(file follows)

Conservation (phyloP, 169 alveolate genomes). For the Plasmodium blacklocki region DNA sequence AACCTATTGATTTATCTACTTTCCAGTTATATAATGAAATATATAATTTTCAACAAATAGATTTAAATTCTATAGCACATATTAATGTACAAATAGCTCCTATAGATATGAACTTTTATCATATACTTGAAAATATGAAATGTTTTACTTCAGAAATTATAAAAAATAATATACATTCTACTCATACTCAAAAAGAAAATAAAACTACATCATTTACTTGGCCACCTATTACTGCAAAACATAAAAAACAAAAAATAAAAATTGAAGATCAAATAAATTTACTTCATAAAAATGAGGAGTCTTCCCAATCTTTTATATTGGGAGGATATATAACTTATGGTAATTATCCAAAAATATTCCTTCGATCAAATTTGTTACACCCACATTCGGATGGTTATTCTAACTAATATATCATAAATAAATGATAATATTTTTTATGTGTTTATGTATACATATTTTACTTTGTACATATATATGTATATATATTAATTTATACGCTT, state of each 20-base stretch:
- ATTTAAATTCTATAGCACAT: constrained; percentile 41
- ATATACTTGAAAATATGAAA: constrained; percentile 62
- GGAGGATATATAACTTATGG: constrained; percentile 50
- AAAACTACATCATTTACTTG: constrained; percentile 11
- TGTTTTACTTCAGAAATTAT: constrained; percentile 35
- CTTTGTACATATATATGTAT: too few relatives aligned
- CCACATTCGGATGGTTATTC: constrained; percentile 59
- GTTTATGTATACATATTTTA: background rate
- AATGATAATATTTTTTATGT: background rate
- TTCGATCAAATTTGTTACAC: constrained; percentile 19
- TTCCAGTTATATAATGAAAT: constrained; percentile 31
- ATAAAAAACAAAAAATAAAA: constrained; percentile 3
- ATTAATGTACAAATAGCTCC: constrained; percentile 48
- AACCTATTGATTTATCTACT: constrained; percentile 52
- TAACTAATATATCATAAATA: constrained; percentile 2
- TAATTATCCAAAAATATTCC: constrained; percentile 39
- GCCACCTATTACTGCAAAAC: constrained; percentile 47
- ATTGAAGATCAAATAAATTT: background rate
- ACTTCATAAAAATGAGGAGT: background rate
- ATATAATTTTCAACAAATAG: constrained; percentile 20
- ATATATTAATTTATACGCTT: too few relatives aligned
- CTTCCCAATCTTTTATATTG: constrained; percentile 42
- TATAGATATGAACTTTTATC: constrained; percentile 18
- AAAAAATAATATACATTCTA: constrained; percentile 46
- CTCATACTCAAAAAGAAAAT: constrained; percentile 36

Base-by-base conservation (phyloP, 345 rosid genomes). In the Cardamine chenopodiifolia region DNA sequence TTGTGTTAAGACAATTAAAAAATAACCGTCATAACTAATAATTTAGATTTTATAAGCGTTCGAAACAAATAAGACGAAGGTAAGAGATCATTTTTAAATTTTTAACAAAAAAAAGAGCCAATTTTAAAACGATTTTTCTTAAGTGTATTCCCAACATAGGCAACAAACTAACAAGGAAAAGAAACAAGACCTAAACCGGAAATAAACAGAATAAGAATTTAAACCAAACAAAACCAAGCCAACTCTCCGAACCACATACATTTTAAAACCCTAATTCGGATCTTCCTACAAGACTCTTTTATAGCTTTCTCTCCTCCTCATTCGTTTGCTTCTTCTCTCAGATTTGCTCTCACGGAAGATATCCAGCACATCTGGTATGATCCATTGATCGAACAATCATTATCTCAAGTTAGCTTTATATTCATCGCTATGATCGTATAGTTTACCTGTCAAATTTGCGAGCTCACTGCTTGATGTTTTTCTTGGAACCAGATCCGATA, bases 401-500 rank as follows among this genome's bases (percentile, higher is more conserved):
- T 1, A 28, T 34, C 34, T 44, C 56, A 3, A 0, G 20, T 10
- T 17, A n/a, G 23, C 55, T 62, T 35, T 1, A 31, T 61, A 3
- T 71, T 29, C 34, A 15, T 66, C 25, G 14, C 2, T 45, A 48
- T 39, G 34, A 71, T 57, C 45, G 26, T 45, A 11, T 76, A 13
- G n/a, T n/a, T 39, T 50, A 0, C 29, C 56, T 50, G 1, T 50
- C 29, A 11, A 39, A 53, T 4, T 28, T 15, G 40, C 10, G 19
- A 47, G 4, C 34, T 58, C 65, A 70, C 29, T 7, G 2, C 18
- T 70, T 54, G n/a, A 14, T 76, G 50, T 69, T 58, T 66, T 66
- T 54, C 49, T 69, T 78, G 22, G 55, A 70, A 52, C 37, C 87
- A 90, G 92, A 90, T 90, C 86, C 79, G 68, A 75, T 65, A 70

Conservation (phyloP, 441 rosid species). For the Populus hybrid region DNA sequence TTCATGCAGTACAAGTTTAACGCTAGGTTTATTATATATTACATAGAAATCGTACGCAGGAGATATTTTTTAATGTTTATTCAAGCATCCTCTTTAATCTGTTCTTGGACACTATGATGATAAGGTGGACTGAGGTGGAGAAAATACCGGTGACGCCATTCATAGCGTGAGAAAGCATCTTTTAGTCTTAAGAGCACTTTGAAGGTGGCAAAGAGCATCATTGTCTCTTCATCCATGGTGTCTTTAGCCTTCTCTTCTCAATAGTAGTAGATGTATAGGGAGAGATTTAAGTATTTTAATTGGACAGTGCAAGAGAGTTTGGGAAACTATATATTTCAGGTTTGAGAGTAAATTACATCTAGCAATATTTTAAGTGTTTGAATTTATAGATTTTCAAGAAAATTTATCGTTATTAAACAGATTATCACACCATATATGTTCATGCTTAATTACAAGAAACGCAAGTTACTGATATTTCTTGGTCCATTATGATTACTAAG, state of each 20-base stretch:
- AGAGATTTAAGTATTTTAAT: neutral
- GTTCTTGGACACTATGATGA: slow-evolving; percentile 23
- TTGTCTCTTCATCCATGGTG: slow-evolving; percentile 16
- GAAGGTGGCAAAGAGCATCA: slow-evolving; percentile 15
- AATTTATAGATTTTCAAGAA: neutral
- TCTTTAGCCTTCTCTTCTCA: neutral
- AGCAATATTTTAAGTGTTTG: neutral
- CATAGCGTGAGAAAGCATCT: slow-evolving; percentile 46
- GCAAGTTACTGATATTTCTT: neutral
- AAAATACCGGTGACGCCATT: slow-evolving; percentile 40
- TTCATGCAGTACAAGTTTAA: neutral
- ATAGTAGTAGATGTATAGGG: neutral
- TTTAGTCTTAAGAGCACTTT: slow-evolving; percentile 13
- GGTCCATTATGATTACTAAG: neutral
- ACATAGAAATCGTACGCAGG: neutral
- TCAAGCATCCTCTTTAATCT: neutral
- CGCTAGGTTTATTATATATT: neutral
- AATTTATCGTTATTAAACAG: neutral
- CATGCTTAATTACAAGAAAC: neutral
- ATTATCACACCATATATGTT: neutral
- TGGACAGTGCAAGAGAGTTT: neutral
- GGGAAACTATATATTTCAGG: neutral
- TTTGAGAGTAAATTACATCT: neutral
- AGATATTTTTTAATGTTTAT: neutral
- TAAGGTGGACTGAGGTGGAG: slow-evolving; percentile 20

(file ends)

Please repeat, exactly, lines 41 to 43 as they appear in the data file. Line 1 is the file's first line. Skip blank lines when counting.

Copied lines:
- TTGTCTCTTCATCCATGGTG: slow-evolving; percentile 16
- GAAGGTGGCAAAGAGCATCA: slow-evolving; percentile 15
- AATTTATAGATTTTCAAGAA: neutral